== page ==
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What Puts My Child At Risk Of Getting A Uti

UTIs are common. They are most common in babies under the age of 12 months but can affect children of any age.

There are some conditions which put babies and children at higher risk of UTIs:

  • constipation
  • an abnormality of the urinary tract
  • neurological conditions where the bladder doesn’t empty properly

Treatment From A Gp For Utis That Keep Coming Back

Urinary Tract Infection (UTI) In Children

If your UTI comes back after treatment, you may have a urine test and be prescribed different antibiotics.

Your doctor or nurse will also offer advice on how to prevent UTIs.

If you keep getting UTIs and regularly need treatment, a GP may give you a repeat prescription for antibiotics.

If you have been through the menopause, you may be offered a vaginal cream containing oestrogen.

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Treatment For More Severe Utis

Kids with a more severe infection may need treatment in a hospital so they can get antibiotics by injection or IV .

This might happen if:

  • the child has high fever or looks very ill, or a kidney infection is likely
  • the child is younger than 6 months old
  • bacteria from the infected urinary tract may have spread to the blood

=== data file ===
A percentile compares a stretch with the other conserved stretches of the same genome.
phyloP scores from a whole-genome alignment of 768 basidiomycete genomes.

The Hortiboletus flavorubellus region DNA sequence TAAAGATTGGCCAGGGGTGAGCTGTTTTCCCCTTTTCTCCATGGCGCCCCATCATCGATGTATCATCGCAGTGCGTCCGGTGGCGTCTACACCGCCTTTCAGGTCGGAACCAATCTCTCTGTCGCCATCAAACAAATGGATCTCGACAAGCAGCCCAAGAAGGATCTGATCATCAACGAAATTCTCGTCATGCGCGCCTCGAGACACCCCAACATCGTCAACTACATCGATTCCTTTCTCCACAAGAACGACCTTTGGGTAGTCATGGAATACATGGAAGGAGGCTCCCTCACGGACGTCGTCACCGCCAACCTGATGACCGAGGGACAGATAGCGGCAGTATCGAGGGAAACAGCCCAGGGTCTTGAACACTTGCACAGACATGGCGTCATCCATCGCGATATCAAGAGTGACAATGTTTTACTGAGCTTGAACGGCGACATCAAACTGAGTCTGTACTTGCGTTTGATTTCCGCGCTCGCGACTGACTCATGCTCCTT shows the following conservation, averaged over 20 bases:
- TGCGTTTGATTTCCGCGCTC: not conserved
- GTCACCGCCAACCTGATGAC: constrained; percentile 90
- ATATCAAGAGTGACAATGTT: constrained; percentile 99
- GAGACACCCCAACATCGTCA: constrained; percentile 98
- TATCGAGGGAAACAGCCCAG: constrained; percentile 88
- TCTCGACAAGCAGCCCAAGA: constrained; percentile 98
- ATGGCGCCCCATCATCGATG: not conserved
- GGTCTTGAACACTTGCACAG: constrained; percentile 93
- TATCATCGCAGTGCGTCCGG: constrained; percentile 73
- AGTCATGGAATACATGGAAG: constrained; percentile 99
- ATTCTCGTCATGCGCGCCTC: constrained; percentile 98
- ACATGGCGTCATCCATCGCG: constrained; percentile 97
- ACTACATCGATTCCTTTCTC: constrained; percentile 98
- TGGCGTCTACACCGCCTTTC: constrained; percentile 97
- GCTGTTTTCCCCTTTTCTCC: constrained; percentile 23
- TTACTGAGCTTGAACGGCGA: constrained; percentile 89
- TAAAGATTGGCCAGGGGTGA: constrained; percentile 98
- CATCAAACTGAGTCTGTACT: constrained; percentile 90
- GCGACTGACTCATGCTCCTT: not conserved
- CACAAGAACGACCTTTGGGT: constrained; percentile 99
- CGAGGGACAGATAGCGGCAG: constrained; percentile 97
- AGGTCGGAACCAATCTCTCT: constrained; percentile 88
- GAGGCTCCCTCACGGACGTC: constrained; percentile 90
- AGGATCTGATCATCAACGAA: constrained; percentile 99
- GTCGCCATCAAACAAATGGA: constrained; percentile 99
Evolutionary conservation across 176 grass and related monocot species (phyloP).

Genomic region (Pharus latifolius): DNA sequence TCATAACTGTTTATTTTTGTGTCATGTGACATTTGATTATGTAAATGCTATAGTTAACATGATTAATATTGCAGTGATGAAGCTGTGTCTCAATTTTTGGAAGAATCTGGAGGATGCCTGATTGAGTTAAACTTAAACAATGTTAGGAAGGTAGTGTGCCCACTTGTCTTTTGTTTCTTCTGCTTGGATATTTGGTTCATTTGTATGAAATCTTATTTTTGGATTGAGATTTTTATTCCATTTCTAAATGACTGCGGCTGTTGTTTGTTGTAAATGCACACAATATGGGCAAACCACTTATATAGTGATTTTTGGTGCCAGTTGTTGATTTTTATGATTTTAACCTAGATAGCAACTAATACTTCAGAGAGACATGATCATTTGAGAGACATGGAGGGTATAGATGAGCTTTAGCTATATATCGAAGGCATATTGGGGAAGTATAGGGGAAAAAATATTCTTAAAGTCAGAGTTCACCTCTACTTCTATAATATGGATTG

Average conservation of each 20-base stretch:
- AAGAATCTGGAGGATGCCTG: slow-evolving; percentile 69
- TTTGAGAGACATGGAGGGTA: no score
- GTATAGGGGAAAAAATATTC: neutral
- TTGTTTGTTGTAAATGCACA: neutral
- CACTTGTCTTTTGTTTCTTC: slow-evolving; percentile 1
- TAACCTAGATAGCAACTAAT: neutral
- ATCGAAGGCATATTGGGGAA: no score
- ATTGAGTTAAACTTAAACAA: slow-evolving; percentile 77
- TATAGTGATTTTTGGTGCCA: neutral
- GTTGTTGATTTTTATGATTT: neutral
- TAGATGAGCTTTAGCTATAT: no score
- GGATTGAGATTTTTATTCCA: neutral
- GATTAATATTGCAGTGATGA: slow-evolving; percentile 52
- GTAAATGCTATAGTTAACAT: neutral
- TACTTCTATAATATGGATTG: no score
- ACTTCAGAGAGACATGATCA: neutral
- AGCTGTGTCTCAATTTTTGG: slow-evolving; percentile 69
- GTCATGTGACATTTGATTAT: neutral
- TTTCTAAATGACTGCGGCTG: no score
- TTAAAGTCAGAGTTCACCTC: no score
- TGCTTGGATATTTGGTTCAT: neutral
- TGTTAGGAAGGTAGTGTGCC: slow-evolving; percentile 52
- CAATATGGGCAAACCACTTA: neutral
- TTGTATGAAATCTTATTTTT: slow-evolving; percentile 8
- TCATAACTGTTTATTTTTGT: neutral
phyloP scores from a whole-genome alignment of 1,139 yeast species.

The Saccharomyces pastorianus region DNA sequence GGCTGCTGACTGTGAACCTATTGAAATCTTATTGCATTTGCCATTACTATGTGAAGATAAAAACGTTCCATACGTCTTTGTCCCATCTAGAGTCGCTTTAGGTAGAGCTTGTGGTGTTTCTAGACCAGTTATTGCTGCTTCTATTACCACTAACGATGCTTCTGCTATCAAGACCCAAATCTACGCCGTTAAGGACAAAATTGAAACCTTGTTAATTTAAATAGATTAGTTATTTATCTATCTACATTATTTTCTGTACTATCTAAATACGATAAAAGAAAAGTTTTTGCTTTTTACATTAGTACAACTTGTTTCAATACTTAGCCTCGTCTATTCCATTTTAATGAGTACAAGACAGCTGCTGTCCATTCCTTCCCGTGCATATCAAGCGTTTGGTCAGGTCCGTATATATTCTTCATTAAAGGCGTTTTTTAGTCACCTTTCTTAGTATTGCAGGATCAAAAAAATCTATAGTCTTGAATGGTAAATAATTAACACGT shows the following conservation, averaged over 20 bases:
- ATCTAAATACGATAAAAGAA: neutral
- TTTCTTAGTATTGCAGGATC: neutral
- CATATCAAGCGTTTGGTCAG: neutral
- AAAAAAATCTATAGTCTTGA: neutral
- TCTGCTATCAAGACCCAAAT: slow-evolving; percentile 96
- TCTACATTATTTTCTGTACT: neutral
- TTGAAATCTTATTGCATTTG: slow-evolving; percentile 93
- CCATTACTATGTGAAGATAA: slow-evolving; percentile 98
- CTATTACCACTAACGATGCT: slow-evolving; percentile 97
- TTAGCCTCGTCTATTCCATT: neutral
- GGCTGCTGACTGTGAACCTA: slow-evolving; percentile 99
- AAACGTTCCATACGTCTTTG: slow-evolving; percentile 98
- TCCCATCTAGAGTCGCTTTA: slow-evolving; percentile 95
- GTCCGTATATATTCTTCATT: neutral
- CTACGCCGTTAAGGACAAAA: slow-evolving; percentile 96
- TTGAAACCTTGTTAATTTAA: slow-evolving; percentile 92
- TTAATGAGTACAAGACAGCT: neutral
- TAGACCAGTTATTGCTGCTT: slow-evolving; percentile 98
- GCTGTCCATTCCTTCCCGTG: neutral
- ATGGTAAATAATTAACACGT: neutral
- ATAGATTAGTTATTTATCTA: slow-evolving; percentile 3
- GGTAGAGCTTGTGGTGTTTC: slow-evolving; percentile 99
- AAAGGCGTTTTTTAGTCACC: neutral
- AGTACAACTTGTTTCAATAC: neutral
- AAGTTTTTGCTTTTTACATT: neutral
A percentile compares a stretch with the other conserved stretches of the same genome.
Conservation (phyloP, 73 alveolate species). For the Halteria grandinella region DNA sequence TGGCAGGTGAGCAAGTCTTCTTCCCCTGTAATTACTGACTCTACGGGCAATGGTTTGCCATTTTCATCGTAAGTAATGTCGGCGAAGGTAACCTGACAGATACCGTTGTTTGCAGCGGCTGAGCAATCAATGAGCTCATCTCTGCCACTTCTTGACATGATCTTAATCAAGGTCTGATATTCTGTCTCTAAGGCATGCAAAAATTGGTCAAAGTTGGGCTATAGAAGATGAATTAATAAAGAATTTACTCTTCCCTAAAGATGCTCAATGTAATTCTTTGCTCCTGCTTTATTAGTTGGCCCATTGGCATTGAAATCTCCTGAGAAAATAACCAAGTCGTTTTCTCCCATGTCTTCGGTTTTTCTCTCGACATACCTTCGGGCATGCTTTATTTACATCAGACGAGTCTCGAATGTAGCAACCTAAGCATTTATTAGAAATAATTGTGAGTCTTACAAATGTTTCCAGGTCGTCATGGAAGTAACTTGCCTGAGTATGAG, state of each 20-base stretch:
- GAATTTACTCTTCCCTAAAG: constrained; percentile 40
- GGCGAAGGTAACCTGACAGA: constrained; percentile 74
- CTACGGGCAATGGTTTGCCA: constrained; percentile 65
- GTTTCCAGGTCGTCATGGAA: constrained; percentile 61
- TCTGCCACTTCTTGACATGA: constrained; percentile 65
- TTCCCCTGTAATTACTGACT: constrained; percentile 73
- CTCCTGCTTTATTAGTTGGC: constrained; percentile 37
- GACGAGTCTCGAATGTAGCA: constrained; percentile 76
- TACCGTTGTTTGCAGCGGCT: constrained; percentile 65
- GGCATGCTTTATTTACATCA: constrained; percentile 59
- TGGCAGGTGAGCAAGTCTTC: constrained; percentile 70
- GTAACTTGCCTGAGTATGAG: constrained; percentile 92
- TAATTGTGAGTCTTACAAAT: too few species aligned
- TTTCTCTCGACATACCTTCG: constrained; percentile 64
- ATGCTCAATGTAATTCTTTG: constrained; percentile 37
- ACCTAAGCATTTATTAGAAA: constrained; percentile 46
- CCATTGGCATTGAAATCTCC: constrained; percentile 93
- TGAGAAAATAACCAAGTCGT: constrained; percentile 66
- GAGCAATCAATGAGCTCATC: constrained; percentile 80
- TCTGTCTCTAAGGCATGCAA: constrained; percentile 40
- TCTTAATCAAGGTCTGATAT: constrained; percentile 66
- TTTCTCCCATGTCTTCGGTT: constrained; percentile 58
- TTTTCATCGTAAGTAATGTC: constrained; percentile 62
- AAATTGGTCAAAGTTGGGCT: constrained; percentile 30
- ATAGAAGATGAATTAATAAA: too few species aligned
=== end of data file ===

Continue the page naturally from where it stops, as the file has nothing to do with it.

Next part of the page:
• the child is dehydrated or is vomiting and cannot take any fluids or medicine by mouth

Kids with VUR will be watched closely by the doctor. VUR might be treated with medicines or, less commonly, surgery. Most kids outgrow mild forms of VUR, but some can develop kidney damage or kidney failure later in life.

How Can Recurrent Uti Be Treated

The most important thing is to create a good flow of urine. Encouraging drinking of plenty of fluids combined with regular peeing and avoidance of constipation are extremely important ways of preventing infections.

This might mean an operation to remove any obstruction. Sometimes, this is not enough and we will ask you to regularly insert a catheter into the childs bladder through the urethra to drain away the urine .

Catheterisation can also be done by inserting a catheter into a Mitrofanoff channel. The Mitrofanoff procedure creates a channel into the bladder through which a catheter can be inserted to empty the bladder of urine, instead of passing urine through the urethra.

Sometimes, if catheterisation is not effective at draining away and the child is still having repeated infections, we may suggest long-term antibiotics for prevention.

This preventative treatment does not work for all children and can cause problems with antibiotic resistance, making it more difficult to treat future infections effectively.

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Treatment Of Uti In Children

Your childs UTI will require prompt antibiotic treatment to prevent kidney damage. The type of bacteria causing your childs UTI and the severity of your childs infection will determine the type of antibiotic used and the length of treatment.

The most common antibiotics used for treatment of UTIs in children are:

If your child has a UTI thats diagnosed as a simple bladder infection, its likely that treatment will consist of oral antibiotics at home. However, more severe infections may require hospitalization and IV fluids or antibiotics.

Hospitalization may be necessary in cases where your child:

  • is younger than 6 months old
  • has a high fever that isnt improving
  • likely has a kidney infection, especially if the child is very ill or young
  • has a blood infection from the bacteria, as in sepsis